The Real Conspiracy Theory 'American Horror Stories' "Feral" Is Based On

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The Real Conspiracy Theory 'American Horror Stories' "Feral" Is Based On

While I have always naively assumed that the U.S. government's National Park Service was to preserve the natural beauty of North America, the American Horror Stories episode "Feral" has proven me all wrong. Spoilers ahead. Apparently, America's national parks are full of cannibals if you believe the feral people conspiracy theory in American Horror Stories. And it's not just Stories that features this bonkers legend that must have Teddy Roosevelt rolling in his grave. There's a real conspiracy theory about feral people in the national parks... well, "real" as in people have talked about it in real life and not just in scripted TV.

As Cody Fern's Park Ranger Stan Vogel explains to the Gantz family, the park service was created to control this subpopulation of feral people who live in the wilderness and eat (what else?) other people. The sightings of these cannibalistic inbred humans got mixed up into the legends of Bigfoot (or Yowie, if you're Australian like Stan). No one knows their origins, though Stan throws out a couple of theories, including they've been around as long ago as when the Vikings landed in Newfoundland or were Civil War soldiers who were defeated but never surrendered. Stan says some 2,000 people have gone missing in national parks and these cannibals are the reason why.

When it comes to missing people, there are pages on the park service's website dedicated to missing persons and cold cases. And though there's no official tally, Outside reported how civilians and conspiracy theorists have the number of missing people to be around 1,600. As the New York Post reported, Jon Billman wrote about his investigations into missing persons in the North American wilderness in his 2020 book, The Cold Vanish.

Then, there's conspiracy theorist David Paulides, who founded the North American Bigfoot Search, which is... dedicated to proving that Bigfoot is real. As Outside reported, Paulides also documents missing people in the North American wilderness through his CanAm Missing Project and he created Missing 411, a series of books and documentary films that investigates the unexplained mysteries of people vanishing in national parks. Once you're done watching Stories, you can stay on Hulu to catch both of Paulides's movies Missing 411 and Missing 411: The Hunted. (The Hunted is also available for free on Amazon Prime.)

Investigating missing persons in national parks and contemplating perhaps paranormal reasons for these unsolved cases doesn't necessarily lead you to a secret community of feral people. But as In the Know reported, there's been a TikTok trend talking about cannibal feral people in national parks with some people crediting them for the alleged missing people. One TikToker claimed she grew up outside of Great Smoky Mountain National Park and that it's commonly understood that there's people out in the woods who will "get ya."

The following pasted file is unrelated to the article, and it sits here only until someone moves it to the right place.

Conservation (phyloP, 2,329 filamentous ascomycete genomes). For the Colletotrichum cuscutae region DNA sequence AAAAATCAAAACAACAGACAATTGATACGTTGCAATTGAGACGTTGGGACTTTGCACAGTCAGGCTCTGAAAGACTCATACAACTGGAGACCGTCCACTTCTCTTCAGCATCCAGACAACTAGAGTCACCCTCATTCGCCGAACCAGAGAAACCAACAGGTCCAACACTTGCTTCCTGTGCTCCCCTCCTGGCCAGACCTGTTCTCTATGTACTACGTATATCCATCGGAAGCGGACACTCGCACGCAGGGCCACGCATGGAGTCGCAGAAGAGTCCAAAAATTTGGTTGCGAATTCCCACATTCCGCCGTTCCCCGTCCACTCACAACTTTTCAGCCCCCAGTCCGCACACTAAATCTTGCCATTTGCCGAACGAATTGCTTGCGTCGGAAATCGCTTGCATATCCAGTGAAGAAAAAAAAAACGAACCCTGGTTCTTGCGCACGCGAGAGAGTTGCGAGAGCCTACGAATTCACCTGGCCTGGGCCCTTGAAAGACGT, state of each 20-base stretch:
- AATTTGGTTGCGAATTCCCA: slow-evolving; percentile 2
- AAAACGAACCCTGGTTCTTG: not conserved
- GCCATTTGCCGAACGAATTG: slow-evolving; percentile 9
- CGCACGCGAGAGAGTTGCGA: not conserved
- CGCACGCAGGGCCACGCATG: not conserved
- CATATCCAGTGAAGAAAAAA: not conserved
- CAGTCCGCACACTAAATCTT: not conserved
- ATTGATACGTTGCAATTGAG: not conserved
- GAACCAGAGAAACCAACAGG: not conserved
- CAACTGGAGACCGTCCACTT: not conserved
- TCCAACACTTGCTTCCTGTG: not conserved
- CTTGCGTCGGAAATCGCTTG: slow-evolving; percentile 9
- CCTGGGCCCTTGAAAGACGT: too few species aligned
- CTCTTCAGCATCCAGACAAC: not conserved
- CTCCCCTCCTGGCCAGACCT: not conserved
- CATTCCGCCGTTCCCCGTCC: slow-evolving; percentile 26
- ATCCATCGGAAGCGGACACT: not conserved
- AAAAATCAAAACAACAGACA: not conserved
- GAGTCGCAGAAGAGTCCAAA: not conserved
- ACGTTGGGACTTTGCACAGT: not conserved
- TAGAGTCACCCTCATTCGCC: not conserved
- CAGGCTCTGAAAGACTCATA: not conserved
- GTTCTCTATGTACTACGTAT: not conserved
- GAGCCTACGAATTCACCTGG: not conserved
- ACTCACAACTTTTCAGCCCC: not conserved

As Drivin' & Vibin' outlined, it's unclear how this TikTok trend started, though it began in January and February 2021. But there have been stories of missing people decades earlier that people are now attributing to these "feral people." In 1969, 6-year-old Dennis Martin went missing in the Smoky Mountains and outlined in March 2021 how conspiracy theorists are blaming feral people or "Wild Men" for the child's disappearance.

These TikTok theories have received some backlash since they perpetuate harmful stereotypes of people who live in Appalachian or other rural areas. (One video claiming this is a global issue was criticized for being offensive to Indigenous peoples but has nearly 15 million views.) One TikToker, who believes feral people exist and that there are paranormal explanations for missing people in the parks, stated it was wrong to blame these people who live in the woods for disappearances or to say they are cannibals.

Do people go missing in national parks sometimes? Yes. Is it possible that there are people living off-the-grid in the wilderness with limited interaction with other humans? Sure. Are these "feral people" cannibals and living in the parks as some vast government conspiracy theory? Uh, I'm going to go with a hard no. But "Feral" writer Manny Coto seemingly decided to tap into this trend and add feral people into the Stories universe, similar to the Polks before in AHS: Roanoke. And as "feral" as these cannibals may be in Stories, they were still civilized enough to crown a Feral Child King.


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Images: FX on Hulu

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